Iranian hackers were behind the ransomware attack that damaged Cox radio and TV stations’ IT systems and live broadcasts earlier this year. DEV-0270, a threat actor, carried out the attack. This actor has been linked to many incursions into US organizations this year that resulted in the ransomware deployment.
While the Cox Media Group’s infiltration was discovered on June 3 when the attackers used ransomware to encrypt certain internal servers, the group had been breaching and hiding inside the company’s internal network since mid-May. The attack did not affect all Cox Media Group radio and television stations, but it disabled certain stations’ ability to transmit live feeds on their websites.
Initially, the Cox Media Group attempted to downplay the incident. Local reporters who used Twitter to convey data about the ransomware attack were chastised and forced to erase their tweets. However, the corporation finally confirmed the incident in October without disclosing any specifics about the Iranian hackers.
The discovery that Iranian hackers were behind the Cox attack comes less than a month after the US Department of Justice prosecuted two Iranian citizens with various hacking-related offenses in November. One of them was for hacking a US media firm to distribute false information about the legality of the US 2020 Presidential election via its website. Lee Enterprises, which owns the Buffalo News, the Arizona Daily Star, and the Omaha World-Herald, was eventually confirmed as the corporation.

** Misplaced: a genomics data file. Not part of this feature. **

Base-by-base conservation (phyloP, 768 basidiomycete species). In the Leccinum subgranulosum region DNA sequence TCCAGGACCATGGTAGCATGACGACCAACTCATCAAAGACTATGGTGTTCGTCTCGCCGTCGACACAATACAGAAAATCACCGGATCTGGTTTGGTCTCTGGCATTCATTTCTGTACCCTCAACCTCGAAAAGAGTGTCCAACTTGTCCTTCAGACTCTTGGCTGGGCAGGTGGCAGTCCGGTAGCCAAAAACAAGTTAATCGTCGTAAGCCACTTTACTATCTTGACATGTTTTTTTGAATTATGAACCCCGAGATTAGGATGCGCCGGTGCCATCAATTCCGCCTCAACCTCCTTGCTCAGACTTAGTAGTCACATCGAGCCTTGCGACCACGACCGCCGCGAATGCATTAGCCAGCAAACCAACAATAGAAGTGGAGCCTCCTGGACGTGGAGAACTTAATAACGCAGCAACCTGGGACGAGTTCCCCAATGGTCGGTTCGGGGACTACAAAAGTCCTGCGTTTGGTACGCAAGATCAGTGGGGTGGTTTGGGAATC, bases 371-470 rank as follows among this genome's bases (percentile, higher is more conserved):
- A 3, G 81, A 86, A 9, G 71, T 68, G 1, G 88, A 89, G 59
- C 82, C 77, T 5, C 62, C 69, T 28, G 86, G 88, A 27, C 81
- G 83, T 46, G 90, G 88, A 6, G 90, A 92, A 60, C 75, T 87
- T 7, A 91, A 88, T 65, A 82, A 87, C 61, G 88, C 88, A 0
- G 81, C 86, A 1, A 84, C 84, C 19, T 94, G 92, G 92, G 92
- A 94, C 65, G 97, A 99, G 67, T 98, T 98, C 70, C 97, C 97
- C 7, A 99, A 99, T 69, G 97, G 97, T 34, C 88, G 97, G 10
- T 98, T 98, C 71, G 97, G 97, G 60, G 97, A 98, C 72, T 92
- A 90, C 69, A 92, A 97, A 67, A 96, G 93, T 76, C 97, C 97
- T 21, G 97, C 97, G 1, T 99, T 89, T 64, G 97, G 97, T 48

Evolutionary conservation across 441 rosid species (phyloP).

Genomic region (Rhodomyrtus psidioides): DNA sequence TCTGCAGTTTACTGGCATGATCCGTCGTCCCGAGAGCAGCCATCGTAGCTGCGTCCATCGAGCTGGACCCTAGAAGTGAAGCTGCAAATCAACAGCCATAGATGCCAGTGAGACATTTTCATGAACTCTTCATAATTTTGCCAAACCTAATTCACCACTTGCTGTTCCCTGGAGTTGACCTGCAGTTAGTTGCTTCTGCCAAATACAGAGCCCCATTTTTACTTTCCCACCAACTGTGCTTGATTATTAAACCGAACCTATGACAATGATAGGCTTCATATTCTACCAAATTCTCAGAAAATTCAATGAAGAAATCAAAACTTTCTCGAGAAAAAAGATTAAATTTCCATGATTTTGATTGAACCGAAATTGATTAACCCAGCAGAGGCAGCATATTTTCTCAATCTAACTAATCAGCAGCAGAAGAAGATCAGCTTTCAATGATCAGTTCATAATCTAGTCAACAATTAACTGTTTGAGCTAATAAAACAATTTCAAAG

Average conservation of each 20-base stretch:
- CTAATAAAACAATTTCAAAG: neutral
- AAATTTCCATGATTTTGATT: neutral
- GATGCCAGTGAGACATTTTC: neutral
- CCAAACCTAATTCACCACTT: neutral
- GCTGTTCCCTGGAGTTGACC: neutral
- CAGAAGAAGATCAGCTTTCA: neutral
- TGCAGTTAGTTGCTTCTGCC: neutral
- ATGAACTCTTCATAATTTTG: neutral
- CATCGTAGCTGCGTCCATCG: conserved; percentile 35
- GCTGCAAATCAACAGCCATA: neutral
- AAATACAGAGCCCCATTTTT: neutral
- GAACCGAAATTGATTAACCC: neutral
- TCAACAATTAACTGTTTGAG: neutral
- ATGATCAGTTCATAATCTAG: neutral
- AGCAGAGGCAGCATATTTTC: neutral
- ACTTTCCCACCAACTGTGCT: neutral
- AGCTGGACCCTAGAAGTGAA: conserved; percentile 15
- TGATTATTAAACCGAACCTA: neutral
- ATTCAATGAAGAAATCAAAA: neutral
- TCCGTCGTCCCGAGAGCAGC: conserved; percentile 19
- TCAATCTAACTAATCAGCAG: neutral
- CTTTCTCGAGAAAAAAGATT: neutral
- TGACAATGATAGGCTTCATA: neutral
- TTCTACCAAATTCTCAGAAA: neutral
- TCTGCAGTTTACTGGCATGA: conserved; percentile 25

As per a Microsoft threat intelligence analysis on the organization, DEV-0270 has previously engaged in information gathering operations and financially driven attacks obscuring the actual reason behind the current Cox ransomware attack. The strategy of delivering ransomware on the networks of major corporations was first detected in late 2016 by Iranian hackers, namely the SamSam gang.
Their strategy of focusing on large businesses rather than end-users was later adopted by most ransomware threat actors and is now known as “big-game hunting.” Since then, most ransomware attacks have been traced to Russian-based groups; however, certain ransomware cases have also been linked to members of state-sponsored espionage groups operating in Iran, China, and North Korea in recent years.
These organizations used ransomware to monetize stolen firms with no intelligence-gathering value or to disguise intelligence collection behind a more general ransomware issue that wouldn’t elicit a more in-depth examination. Cox Media Group spokespersons did not respond to inquiries on the incursion in May and June.